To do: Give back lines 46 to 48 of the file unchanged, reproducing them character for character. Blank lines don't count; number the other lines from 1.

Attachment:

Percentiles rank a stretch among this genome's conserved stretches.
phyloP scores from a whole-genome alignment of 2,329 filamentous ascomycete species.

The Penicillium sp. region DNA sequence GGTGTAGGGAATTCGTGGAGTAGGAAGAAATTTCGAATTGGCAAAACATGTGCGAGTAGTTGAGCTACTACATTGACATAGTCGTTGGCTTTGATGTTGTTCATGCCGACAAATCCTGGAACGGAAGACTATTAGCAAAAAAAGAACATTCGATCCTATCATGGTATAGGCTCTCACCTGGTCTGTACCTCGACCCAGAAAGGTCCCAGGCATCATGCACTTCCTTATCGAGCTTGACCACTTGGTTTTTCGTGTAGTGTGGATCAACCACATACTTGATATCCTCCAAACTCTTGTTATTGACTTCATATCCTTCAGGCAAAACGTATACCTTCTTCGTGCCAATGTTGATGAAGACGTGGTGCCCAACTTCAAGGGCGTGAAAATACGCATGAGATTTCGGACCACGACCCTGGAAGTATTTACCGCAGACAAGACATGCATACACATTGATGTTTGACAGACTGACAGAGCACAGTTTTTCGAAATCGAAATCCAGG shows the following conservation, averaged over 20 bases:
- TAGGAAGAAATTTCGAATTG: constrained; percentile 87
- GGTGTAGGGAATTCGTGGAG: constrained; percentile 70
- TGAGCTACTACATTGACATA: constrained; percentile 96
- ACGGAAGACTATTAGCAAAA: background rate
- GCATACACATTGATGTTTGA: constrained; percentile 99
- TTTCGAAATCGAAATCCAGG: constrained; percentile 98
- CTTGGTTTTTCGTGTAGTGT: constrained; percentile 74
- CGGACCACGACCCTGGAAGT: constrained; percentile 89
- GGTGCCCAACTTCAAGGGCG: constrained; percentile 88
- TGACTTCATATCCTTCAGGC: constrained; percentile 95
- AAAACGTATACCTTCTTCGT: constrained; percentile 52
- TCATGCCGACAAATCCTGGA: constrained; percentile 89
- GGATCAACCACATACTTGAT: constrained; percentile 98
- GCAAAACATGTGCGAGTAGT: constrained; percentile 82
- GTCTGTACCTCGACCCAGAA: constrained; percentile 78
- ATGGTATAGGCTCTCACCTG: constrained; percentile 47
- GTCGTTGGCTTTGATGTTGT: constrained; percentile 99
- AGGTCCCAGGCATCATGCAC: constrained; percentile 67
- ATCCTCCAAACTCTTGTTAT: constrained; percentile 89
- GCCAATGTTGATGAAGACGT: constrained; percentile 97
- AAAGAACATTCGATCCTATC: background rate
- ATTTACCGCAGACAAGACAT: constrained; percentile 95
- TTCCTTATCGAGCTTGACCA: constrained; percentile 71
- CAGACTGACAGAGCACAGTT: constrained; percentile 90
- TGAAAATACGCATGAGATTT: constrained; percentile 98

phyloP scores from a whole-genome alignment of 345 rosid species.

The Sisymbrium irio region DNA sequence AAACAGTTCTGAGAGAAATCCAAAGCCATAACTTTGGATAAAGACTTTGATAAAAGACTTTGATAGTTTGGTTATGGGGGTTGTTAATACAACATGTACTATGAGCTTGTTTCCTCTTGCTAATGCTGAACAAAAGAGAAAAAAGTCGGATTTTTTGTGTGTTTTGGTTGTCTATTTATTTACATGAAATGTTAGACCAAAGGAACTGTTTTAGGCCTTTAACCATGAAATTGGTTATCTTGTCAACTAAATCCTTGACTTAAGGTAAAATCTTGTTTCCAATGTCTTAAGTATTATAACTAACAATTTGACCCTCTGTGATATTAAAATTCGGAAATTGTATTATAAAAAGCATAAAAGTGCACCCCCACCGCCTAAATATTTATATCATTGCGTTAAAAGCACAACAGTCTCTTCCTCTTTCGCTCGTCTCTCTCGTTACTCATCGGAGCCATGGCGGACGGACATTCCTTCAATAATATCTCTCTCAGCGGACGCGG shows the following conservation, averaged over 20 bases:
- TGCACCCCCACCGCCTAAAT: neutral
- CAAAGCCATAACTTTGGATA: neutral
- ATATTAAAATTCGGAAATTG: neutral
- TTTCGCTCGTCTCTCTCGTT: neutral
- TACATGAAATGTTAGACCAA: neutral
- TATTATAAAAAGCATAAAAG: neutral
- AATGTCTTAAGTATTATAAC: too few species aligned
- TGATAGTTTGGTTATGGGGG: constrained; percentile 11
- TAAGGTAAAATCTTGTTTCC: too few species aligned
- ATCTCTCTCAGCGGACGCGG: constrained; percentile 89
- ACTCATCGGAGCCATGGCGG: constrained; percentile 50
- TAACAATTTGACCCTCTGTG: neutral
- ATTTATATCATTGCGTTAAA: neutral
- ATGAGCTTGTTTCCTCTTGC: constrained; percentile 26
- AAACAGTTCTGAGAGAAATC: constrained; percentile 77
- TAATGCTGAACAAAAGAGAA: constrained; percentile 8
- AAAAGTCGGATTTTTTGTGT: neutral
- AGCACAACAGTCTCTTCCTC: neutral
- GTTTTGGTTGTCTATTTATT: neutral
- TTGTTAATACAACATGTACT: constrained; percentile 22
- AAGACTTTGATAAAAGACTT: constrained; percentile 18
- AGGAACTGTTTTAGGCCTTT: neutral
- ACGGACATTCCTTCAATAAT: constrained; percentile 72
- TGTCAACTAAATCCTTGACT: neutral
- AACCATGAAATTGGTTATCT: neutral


- TAATGCTGAACAAAAGAGAA: constrained; percentile 8
- AAAAGTCGGATTTTTTGTGT: neutral
- AGCACAACAGTCTCTTCCTC: neutral